I was very happy to return to the Washington Auto Show for a second time with Chevrolet and She Buys Cars. I really liked working with them at this event. I never considered myself a “car person” until last year. I sat in a brand new car, sniffed that delicious aroma of new upholstery as yet untainted by dropped french fries, and I was sold.
Buying a car is personal. Our car is almost like another social media avatar. It communicates to the world how we see ourselves. Are we sporty, fun, practical? I know a lot of women about ten years younger than me would never drive a minivan like I did. And Detroit know that. A trend mentioned at the Auto Show was the crossover vehicle as the new “family car”.
For me, a woman just past the minivan years, the mid-range sedan is what I spent the most time learning about. Last year I asked a GM exec what women bought after they traded in the mini van. He suggested the Chevy Impala, and I gave him such a look. The Impala was the rental car you got stuck with fifteen years ago.
Sitting behind the wheel of an Impala now is a completely different experience. It’s come a long way since I last rented one in the 90s. Here’s a detailed review of the 2016 Chevrolet Impala that will tell you more than my vague “I like it!”
Another car I spent a lot of time checking out was the Chevy Malibu. Another car that was previously rental-grade, the new Malibu is targeting parents of teen drivers. Their Teen Driver package tracks driving data and reports it to parents. Also, the music system can’t be access until the driver’s seat belt is fastened. I hope a system like this is available in every new car someday! Read about the Teen Driver package and also be aware of how kids are already getting around the safety features.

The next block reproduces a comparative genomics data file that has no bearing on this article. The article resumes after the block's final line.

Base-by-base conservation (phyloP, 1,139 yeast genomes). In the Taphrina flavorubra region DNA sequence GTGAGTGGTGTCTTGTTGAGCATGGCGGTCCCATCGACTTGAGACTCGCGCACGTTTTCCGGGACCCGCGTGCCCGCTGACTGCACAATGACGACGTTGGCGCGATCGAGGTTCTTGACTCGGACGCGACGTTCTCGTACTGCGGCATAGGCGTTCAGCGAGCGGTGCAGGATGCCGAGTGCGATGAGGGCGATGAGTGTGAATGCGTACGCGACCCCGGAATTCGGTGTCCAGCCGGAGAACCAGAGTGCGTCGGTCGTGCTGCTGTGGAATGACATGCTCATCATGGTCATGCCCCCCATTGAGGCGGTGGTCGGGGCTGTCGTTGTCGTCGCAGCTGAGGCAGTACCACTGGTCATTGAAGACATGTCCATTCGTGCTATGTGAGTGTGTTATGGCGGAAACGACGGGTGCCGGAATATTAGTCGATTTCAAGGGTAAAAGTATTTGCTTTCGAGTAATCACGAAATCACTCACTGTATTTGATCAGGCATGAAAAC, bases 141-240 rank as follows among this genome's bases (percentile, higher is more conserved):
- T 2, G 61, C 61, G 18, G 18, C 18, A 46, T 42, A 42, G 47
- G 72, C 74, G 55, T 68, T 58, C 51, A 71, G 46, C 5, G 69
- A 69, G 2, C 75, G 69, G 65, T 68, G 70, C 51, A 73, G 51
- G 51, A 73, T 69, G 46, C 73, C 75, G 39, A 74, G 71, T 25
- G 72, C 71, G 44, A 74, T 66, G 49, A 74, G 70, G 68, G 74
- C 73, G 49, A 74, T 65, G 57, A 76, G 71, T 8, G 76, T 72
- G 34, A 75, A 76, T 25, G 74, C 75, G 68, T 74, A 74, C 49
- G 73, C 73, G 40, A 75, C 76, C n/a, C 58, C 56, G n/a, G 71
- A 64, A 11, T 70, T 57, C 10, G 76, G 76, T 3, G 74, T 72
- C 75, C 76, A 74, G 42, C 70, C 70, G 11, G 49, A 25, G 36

I’ve been saving my favorite part of the Washington Auto Show for last. I got to drive a Chevy Volt! I’ve been intrigued with the Volt since last year, but just sitting in it on the show floor was not a magical experience. It seemed pretty plain inside and reminded me of the car I had in college, and not in a good way.
I was assured the secret of the Volt is in the driving, and they were right! I’ve driven a Prius and a hybrid Highlander before, but the Volt was so much better, in my opinion. It had a lot of pick-up (necessary when driving in Washington, D.C.), handled great, and made me feel like I was driving a sports car.
It was only 31 degrees out during my test drive, but the car warmed up fast, greatly helped by the heated seats and steering wheel. I’d wondered if an electric car didn’t drive as well in the cold, but I didn’t notice any problem.
Since the Volt can go for about 50 miles on a full charge before switching to gasoline power, most trips will be made completely electric. On a full charge with a full tank of gas (about 8 or 9 gallons) you could drive about a thousand miles before needing a charge or a fill-up!
My friend who has a Volt says that their nightly charging at home costs them pennies a day, and that they go for weeks without needing to gas up.
I think the Volt has come a long way and is making serious moves in the car market. It’s not just a novelty for first-movers and engineers anymore.